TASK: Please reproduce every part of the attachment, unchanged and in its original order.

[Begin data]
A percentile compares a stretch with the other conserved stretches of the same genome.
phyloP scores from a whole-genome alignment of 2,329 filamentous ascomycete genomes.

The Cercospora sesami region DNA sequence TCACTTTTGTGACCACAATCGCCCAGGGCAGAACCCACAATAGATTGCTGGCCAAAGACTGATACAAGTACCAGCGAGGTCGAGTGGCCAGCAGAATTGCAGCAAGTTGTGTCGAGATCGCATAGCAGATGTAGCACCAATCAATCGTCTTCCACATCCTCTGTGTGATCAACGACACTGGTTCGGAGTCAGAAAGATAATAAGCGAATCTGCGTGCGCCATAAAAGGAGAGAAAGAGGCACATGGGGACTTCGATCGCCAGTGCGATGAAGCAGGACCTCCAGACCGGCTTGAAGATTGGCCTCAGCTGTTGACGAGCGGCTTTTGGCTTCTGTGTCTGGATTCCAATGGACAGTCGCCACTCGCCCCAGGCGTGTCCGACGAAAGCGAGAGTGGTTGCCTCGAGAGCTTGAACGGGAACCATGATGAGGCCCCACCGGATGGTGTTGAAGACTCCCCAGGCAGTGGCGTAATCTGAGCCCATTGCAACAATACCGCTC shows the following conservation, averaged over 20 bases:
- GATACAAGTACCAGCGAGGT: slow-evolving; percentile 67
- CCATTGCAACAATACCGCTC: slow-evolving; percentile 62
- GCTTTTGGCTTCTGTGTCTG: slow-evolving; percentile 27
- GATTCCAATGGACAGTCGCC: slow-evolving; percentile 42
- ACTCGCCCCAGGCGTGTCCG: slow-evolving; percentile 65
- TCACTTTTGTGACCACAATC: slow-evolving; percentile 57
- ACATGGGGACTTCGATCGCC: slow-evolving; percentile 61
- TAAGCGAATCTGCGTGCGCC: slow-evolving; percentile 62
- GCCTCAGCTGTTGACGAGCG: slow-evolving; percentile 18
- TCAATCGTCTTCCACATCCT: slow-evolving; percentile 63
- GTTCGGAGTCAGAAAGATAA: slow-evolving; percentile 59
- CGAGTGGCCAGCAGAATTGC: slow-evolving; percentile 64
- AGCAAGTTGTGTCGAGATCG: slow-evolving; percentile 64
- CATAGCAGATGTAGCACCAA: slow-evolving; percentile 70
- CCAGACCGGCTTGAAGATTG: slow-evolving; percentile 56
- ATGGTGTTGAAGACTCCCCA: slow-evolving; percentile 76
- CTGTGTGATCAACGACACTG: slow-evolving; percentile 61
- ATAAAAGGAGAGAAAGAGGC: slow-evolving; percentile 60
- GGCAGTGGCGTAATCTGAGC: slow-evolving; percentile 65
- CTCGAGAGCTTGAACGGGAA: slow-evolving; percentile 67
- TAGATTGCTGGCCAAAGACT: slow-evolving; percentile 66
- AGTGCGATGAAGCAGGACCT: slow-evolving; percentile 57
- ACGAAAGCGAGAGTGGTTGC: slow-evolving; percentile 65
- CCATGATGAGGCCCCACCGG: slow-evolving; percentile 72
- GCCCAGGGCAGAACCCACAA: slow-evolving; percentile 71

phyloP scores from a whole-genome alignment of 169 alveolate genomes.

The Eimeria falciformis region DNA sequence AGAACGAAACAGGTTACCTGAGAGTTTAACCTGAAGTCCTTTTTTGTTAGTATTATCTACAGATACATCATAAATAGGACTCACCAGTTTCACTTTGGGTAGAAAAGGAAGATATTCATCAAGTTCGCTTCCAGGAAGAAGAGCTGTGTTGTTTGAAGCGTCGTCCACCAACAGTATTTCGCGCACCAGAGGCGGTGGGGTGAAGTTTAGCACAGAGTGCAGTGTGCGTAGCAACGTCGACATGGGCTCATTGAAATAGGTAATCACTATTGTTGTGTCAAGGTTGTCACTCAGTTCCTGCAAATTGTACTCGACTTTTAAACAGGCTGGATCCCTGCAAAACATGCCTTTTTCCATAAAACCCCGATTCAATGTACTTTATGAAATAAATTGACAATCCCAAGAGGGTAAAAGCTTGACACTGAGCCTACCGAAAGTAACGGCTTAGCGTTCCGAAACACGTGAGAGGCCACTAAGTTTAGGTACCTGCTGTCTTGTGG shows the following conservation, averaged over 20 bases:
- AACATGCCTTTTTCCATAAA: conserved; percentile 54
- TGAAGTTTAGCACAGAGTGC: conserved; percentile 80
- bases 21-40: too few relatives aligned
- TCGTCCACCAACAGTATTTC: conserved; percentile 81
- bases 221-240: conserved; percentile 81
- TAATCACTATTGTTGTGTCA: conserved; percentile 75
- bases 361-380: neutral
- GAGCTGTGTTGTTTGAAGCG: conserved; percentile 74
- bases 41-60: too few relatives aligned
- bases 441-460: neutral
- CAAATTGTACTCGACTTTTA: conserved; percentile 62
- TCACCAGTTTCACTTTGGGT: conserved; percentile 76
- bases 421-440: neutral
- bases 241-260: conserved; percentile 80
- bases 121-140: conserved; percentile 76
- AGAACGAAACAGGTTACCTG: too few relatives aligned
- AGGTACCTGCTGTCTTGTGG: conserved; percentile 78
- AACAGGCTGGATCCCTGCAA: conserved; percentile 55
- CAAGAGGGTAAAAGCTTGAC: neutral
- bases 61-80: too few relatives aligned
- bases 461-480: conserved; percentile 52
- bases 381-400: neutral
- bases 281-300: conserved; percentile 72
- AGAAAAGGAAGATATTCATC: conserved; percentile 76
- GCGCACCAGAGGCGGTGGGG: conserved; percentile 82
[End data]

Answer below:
A percentile compares a stretch with the other conserved stretches of the same genome.
phyloP scores from a whole-genome alignment of 2,329 filamentous ascomycete genomes.

The Cercospora sesami region DNA sequence TCACTTTTGTGACCACAATCGCCCAGGGCAGAACCCACAATAGATTGCTGGCCAAAGACTGATACAAGTACCAGCGAGGTCGAGTGGCCAGCAGAATTGCAGCAAGTTGTGTCGAGATCGCATAGCAGATGTAGCACCAATCAATCGTCTTCCACATCCTCTGTGTGATCAACGACACTGGTTCGGAGTCAGAAAGATAATAAGCGAATCTGCGTGCGCCATAAAAGGAGAGAAAGAGGCACATGGGGACTTCGATCGCCAGTGCGATGAAGCAGGACCTCCAGACCGGCTTGAAGATTGGCCTCAGCTGTTGACGAGCGGCTTTTGGCTTCTGTGTCTGGATTCCAATGGACAGTCGCCACTCGCCCCAGGCGTGTCCGACGAAAGCGAGAGTGGTTGCCTCGAGAGCTTGAACGGGAACCATGATGAGGCCCCACCGGATGGTGTTGAAGACTCCCCAGGCAGTGGCGTAATCTGAGCCCATTGCAACAATACCGCTC shows the following conservation, averaged over 20 bases:
- GATACAAGTACCAGCGAGGT: slow-evolving; percentile 67
- CCATTGCAACAATACCGCTC: slow-evolving; percentile 62
- GCTTTTGGCTTCTGTGTCTG: slow-evolving; percentile 27
- GATTCCAATGGACAGTCGCC: slow-evolving; percentile 42
- ACTCGCCCCAGGCGTGTCCG: slow-evolving; percentile 65
- TCACTTTTGTGACCACAATC: slow-evolving; percentile 57
- ACATGGGGACTTCGATCGCC: slow-evolving; percentile 61
- TAAGCGAATCTGCGTGCGCC: slow-evolving; percentile 62
- GCCTCAGCTGTTGACGAGCG: slow-evolving; percentile 18
- TCAATCGTCTTCCACATCCT: slow-evolving; percentile 63
- GTTCGGAGTCAGAAAGATAA: slow-evolving; percentile 59
- CGAGTGGCCAGCAGAATTGC: slow-evolving; percentile 64
- AGCAAGTTGTGTCGAGATCG: slow-evolving; percentile 64
- CATAGCAGATGTAGCACCAA: slow-evolving; percentile 70
- CCAGACCGGCTTGAAGATTG: slow-evolving; percentile 56
- ATGGTGTTGAAGACTCCCCA: slow-evolving; percentile 76
- CTGTGTGATCAACGACACTG: slow-evolving; percentile 61
- ATAAAAGGAGAGAAAGAGGC: slow-evolving; percentile 60
- GGCAGTGGCGTAATCTGAGC: slow-evolving; percentile 65
- CTCGAGAGCTTGAACGGGAA: slow-evolving; percentile 67
- TAGATTGCTGGCCAAAGACT: slow-evolving; percentile 66
- AGTGCGATGAAGCAGGACCT: slow-evolving; percentile 57
- ACGAAAGCGAGAGTGGTTGC: slow-evolving; percentile 65
- CCATGATGAGGCCCCACCGG: slow-evolving; percentile 72
- GCCCAGGGCAGAACCCACAA: slow-evolving; percentile 71

phyloP scores from a whole-genome alignment of 169 alveolate genomes.

The Eimeria falciformis region DNA sequence AGAACGAAACAGGTTACCTGAGAGTTTAACCTGAAGTCCTTTTTTGTTAGTATTATCTACAGATACATCATAAATAGGACTCACCAGTTTCACTTTGGGTAGAAAAGGAAGATATTCATCAAGTTCGCTTCCAGGAAGAAGAGCTGTGTTGTTTGAAGCGTCGTCCACCAACAGTATTTCGCGCACCAGAGGCGGTGGGGTGAAGTTTAGCACAGAGTGCAGTGTGCGTAGCAACGTCGACATGGGCTCATTGAAATAGGTAATCACTATTGTTGTGTCAAGGTTGTCACTCAGTTCCTGCAAATTGTACTCGACTTTTAAACAGGCTGGATCCCTGCAAAACATGCCTTTTTCCATAAAACCCCGATTCAATGTACTTTATGAAATAAATTGACAATCCCAAGAGGGTAAAAGCTTGACACTGAGCCTACCGAAAGTAACGGCTTAGCGTTCCGAAACACGTGAGAGGCCACTAAGTTTAGGTACCTGCTGTCTTGTGG shows the following conservation, averaged over 20 bases:
- AACATGCCTTTTTCCATAAA: conserved; percentile 54
- TGAAGTTTAGCACAGAGTGC: conserved; percentile 80
- bases 21-40: too few relatives aligned
- TCGTCCACCAACAGTATTTC: conserved; percentile 81
- bases 221-240: conserved; percentile 81
- TAATCACTATTGTTGTGTCA: conserved; percentile 75
- bases 361-380: neutral
- GAGCTGTGTTGTTTGAAGCG: conserved; percentile 74
- bases 41-60: too few relatives aligned
- bases 441-460: neutral
- CAAATTGTACTCGACTTTTA: conserved; percentile 62
- TCACCAGTTTCACTTTGGGT: conserved; percentile 76
- bases 421-440: neutral
- bases 241-260: conserved; percentile 80
- bases 121-140: conserved; percentile 76
- AGAACGAAACAGGTTACCTG: too few relatives aligned
- AGGTACCTGCTGTCTTGTGG: conserved; percentile 78
- AACAGGCTGGATCCCTGCAA: conserved; percentile 55
- CAAGAGGGTAAAAGCTTGAC: neutral
- bases 61-80: too few relatives aligned
- bases 461-480: conserved; percentile 52
- bases 381-400: neutral
- bases 281-300: conserved; percentile 72
- AGAAAAGGAAGATATTCATC: conserved; percentile 76
- GCGCACCAGAGGCGGTGGGG: conserved; percentile 82